The trustees in charge during my first year of service were: President, Mr. Thomas Hewitt, of Fourth avenue; Mr. William Barry, of Second avenue, and Messrs. David Lyons, Sr., John Case and W. H. Sparks, deceased.
In 1889 the growth of the village demanded greater school facilities, and we entered our new building in January of that year. At the dedication excercises of this new building, President William Allen Smith took occasion to congratulate me on the fact that it was the tenth anniversary of my advent to Pelham.
On the completion of the new school much concern was manifested as to its stability. Indeed, so great was the fear of a sudden collapse of the structure, that some pupils left the school in order to avoid a sudden and horrible death. Not only was the roof thought unsafe, but the foundation also was said to be of insufficient strength to support the superstructure. I will here state that a part of that same foundation now supports our present beautiful new school.
My first graduates were Rachel Heisser (Mrs. Walter Barker) and Ida E. Hill (Mrs. David Lyon). Prior to this time, there was no course of study laid out by the Board of Education or the State Department of Education. Since 1905 all the schools of the State followed the same course of study, but now all pupils must pass Regent's examinations before graduating. The first candidate for those examinations in our school was H. A. Anderson. This was in 1893.
In 1898, Hon. Joseph S. Wood, President of the Mount Vernon Board of Education, in his [in]augural address stated as follows:
'Recently four pupils applied for admission to the High School from the public school at North Pelham. Every one of them passed the required examinations and was admitted. they came from a school which has only four teachers and one hundred twenty-five pupils on register. They have been taught not only the studies taught in our grammar schools, but also algebra through quadratic equations, bookkeeping and United States history; their average age is thirteen years.'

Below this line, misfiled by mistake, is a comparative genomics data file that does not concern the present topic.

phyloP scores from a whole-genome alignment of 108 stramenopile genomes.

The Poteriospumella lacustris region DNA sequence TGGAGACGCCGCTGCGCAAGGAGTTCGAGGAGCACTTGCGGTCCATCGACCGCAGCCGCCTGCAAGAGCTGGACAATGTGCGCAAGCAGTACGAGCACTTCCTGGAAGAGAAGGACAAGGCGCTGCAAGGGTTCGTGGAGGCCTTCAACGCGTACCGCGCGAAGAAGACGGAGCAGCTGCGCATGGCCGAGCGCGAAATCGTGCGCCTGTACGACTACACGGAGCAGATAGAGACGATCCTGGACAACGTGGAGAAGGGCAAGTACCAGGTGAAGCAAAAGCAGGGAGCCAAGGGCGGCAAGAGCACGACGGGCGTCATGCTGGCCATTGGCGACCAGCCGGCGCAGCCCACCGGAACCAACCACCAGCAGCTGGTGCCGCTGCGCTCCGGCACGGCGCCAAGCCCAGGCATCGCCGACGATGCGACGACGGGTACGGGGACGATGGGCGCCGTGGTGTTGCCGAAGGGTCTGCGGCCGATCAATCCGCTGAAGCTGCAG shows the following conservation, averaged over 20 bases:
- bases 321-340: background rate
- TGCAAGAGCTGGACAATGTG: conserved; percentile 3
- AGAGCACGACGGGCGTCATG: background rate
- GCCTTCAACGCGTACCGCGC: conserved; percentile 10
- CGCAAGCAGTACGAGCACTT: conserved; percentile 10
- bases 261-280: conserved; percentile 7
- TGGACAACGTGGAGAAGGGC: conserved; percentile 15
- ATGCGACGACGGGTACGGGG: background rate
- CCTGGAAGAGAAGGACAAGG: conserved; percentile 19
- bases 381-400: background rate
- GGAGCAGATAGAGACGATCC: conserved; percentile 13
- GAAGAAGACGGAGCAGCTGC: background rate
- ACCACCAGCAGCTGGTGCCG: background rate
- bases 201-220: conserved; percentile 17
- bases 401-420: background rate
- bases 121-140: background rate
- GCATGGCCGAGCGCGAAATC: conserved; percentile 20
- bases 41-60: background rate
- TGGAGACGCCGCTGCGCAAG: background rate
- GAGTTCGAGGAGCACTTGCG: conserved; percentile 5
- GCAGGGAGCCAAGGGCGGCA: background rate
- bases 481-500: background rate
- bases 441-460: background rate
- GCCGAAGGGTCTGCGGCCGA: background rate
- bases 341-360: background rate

The pupils referred to were James B. Algie, Elmer Greer, Harry A. Stone and Ella Kavanaugh.
In 1899 a course of three lectures was given in North Pelham school: 'The Empire State,' C. E. Nichols, Superintendent of Mount Vernon Schools; 'Electricity,' Prof. A. B. Davis, Principal of Mount Vernon High School, and 'Yellowstone Park,' I. C. Hill, Principal of North Pelham School.
Figuratively and literally two generations have passed under the rod wielded by me. Let me mention a few: Supervisor Beecroft, ex-Town Clerks P. J. Marvel, James Caffrey, H. A. Anderson, John Kallenberg and Town Clerk-elect David Lyon; Mrs. F. J. Mulligan and Miss Mary Conlon, teachers in New York City schools; Prof. Frederick Ernst, teacher of English in Morris Heights High School; Frederick Anderson, D. D., pastor of the Baptist Church, at Jordan, N. Y.
If Mrs. John McGuire, daughter of the late Patrick Marvel, or her sister, Mrs. Daniel G. Donohue, of New Rochelle would send their children to our school for but one day, then I could boast of having taught three generations.
By the end of the present school year I shall have completed the thirty-seventh year of my term of service as principal of our local school, and I take great pleasure in saying that of the many boys and girls who have been under my instruction. I have not a single record of any one of them 'going wrong.' I take no credit for this upon myself, still I hope that my life and teaching through this period of time may have had some influence in shaping their future.
I. C. HILL, Principal,
Hutchinson Grammar School."
Source: Principal Hill's Reminiscences, The Pelham Sun, Dec. 20, 1913.